Define Politics in Cycling….

Ok, lets look at the levels of government in Australia….

First, we need to decide if we are going to go top down or bottom up. Then we need to ask in cycling what is the top and what is the bottom. There is the first challenge and we need to know who is going to do the change we want and where we need to push and who we need to push.

Cycling Advocacy isn’t as easy as something clear cut like Cancer, or Kids health.


So, the top level of government could be the bottom, depends on what you are trying to achieve. Did I really need to explain this? Apparently, I do, because we have got a lying government in the top job that has convinced many of you that cycling is a state issue.

Local Government do local roads, we know this, and it is quite the normal conversation, but did you know that local government can help you with state roads? We have a state road in Darebin that was 70 kilometres per hour, the state government wanted it to be 70ks and the local government wanted to slow it down. So many crashes and so many injuries on this road over the years, the state believed these were acceptable. But they are never acceptable. So, this very long road that stretches from Burwood to Pascoe Vale and has many names is now 60ks an hour.

But this was not a simple case of dropping signs on the road and hoping VicRoads didn’t notice, it took time for the council to commit to the idea and then to advocate to the state government and to VicRoads that it is a good idea. And now State route 40 has an extra 7 kilometres at 60ks with a reduction of 80% on crashes.

Petitioning government to make a change can start from as local as your front door to as far away as across the country. But it requires involvement, and this is where we, as bicycle riders, fail. We fail to support ideas; we fail to get out there and do something.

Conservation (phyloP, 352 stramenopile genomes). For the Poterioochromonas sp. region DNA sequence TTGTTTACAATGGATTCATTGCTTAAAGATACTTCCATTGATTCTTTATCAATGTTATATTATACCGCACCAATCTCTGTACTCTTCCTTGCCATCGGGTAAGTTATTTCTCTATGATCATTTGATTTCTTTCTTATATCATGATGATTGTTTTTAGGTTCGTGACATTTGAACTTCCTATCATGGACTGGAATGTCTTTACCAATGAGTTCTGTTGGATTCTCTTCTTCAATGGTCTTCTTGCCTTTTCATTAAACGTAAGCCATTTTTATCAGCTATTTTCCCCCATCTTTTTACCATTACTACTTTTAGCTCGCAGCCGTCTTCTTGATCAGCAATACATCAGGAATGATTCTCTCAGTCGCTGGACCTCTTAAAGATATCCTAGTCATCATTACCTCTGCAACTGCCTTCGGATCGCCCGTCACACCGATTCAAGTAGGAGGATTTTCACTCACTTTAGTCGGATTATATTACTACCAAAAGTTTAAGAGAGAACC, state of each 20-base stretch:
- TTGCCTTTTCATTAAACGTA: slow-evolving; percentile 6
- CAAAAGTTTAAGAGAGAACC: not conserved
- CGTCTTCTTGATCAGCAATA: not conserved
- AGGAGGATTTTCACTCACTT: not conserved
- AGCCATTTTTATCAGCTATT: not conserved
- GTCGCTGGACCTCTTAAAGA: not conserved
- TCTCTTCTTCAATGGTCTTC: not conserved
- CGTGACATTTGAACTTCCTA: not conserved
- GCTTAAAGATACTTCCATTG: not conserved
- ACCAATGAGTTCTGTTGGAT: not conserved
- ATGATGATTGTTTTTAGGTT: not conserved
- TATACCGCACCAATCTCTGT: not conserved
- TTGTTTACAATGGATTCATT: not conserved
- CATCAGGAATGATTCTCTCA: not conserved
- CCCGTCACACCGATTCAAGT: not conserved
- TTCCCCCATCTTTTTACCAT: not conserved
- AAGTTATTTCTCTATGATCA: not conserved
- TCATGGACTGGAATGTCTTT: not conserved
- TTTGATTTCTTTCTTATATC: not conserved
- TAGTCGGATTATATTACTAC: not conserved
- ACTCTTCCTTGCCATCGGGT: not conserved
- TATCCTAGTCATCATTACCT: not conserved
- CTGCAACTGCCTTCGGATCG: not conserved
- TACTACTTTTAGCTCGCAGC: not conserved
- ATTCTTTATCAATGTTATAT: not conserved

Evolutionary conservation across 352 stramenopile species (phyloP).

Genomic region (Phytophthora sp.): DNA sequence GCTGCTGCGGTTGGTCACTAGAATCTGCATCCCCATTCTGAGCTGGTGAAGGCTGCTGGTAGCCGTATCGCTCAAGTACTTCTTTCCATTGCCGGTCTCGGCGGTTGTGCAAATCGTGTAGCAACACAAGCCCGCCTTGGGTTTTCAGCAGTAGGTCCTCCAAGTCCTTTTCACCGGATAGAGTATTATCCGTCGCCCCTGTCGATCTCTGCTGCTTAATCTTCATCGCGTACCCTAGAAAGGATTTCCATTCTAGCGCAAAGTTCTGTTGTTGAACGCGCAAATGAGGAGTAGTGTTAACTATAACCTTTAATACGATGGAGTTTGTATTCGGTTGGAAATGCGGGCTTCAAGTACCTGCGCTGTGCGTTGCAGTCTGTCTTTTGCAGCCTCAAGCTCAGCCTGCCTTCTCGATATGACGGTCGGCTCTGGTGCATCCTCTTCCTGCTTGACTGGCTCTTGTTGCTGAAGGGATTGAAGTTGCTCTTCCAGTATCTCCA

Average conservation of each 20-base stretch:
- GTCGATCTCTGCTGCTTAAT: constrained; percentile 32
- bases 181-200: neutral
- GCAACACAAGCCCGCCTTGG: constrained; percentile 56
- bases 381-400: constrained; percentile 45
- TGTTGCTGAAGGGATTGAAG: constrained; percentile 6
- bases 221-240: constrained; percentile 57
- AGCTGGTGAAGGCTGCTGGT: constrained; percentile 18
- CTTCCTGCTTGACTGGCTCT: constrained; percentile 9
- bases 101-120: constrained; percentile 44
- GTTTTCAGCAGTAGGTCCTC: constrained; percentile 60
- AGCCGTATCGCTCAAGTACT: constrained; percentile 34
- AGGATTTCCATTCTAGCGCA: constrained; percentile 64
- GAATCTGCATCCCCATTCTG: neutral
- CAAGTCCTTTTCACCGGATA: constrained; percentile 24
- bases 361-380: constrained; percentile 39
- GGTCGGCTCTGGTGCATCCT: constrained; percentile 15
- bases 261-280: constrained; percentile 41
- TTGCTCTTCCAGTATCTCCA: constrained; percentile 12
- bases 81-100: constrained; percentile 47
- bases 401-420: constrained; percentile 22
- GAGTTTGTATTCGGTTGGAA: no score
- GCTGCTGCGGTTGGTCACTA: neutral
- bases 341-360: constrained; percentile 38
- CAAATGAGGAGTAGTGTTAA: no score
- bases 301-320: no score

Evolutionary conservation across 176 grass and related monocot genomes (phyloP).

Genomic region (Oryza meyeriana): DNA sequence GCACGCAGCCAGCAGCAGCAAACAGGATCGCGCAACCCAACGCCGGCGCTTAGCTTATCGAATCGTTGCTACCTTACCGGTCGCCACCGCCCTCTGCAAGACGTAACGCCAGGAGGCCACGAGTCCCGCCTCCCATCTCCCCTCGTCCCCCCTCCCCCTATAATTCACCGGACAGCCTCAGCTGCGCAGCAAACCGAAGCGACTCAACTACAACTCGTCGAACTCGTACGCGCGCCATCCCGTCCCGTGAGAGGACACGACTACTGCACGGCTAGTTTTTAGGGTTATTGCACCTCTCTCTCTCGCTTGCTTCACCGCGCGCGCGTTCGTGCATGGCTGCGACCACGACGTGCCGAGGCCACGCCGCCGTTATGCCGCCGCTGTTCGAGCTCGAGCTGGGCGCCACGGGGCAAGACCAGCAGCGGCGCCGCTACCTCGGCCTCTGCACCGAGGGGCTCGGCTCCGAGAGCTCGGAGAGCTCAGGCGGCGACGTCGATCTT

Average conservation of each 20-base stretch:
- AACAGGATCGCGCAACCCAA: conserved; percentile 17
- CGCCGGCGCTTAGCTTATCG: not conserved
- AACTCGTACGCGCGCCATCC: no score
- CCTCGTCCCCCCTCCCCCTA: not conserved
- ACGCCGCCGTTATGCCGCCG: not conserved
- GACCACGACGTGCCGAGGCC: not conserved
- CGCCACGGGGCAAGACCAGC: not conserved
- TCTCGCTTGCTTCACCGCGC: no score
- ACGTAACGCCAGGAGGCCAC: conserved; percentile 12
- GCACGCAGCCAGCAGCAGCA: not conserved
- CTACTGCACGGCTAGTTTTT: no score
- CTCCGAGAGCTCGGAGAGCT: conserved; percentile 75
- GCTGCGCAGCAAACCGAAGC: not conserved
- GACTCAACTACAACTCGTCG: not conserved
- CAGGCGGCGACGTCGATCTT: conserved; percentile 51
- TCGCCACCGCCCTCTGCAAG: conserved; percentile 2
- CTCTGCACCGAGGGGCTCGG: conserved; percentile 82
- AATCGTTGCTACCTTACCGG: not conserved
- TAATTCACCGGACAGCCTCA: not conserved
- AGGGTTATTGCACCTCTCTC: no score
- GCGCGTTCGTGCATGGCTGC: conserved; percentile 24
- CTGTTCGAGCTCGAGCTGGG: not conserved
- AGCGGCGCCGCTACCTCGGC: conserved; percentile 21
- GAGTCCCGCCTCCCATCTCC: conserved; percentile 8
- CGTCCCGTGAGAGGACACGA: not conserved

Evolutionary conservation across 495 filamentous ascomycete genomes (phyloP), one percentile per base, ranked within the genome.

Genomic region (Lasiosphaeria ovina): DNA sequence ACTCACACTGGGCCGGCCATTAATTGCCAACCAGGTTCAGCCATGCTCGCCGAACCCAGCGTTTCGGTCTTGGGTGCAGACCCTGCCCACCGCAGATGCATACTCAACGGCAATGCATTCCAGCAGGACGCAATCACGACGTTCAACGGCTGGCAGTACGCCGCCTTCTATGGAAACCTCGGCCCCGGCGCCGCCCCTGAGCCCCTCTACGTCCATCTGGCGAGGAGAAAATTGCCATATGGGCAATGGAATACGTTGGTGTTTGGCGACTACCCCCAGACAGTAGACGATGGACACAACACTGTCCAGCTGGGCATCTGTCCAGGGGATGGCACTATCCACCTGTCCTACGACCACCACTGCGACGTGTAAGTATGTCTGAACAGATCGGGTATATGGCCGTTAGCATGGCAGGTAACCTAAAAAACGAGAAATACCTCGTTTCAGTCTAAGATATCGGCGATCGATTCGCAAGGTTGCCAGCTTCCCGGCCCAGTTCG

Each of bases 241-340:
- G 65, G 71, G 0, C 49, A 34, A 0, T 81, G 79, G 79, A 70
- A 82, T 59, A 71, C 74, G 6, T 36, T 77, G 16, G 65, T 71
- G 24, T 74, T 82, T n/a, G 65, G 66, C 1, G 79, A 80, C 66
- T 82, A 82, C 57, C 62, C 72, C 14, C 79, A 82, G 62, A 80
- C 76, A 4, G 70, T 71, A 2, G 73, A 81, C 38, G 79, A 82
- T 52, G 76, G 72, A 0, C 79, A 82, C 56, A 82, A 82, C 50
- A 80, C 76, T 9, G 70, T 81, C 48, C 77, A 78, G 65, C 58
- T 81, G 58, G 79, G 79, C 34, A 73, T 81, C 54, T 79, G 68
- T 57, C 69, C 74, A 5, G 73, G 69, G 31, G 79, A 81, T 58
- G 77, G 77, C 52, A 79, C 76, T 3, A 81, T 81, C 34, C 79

‘Someone else will do it’

This is our curse; we always want someone else to do it. I read a blog called CYCLING ADVOCACY IS THE JOB OF ALL CYCLISTS. I don’t believe this for a moment, many bicyclists should not be advocates and many cannot be (sports riders that are sponsored for example). But it brings up the topic that being involved doesn’t make you an advocate, it just means you are involved.

Doing something good in the environment by placing rubbish in the bin doesn’t make you an environmentalist, but it does mean you are ensuring you are not doing more damage. Helping advocacy by putting your name to an idea doesn’t make you an advocate, it just means that you are making something better and not letting it get worse.

So back to the question

What are the levels of government?

Ok, let’s say this is not in any order.

Federal Government is important because Cycling touches these federal issues:

  • Health (including obesity issues, longevity, recovery)
  • Sport
  • Tourism (yes tourism, I mean people fly from all over earth to ride Beach Rd)
  • Transport (yes, it is, transport happens on federal roads by bikes all the time)

State Government is important because:

  • Local health costs and hospital recoveries
  • Road crashes and stats
  • Deaths cost the state
  • Sport
  • Tourism
  • But most importantly ‘Transport’ because we don’t only ride in our council

Then Local Government:

  • Every reason already listed
  • Congestion busting local streets
  • Safety
  • Cost of living
  • Vulnerable people are often the very poor or below the poverty line and biking is their only transport. The local government has an obligation to help these people.

So where to now?

Look, it is really simple, join your local BUG (Bicycle User Group), and support them, see what you can do to help. You don’t have to be an advocate to help your BUG. Your BUG will need to support the state bodies.

If you are a sports cyclist, then join your local club, and get them to affiliate to a BUG. A club is not there to advocate for safer roads, but if they support the local BUG, they can do some filtering and make the world a better place for all.

If you are so inclined, join your club, your BUG and your state body. We are coming into exciting times in Advocacy, if you want to see change you need to do your part.

(ps, you will have to trust me on this, Tony Abbot - picture above, was our worst ever cycling advocate)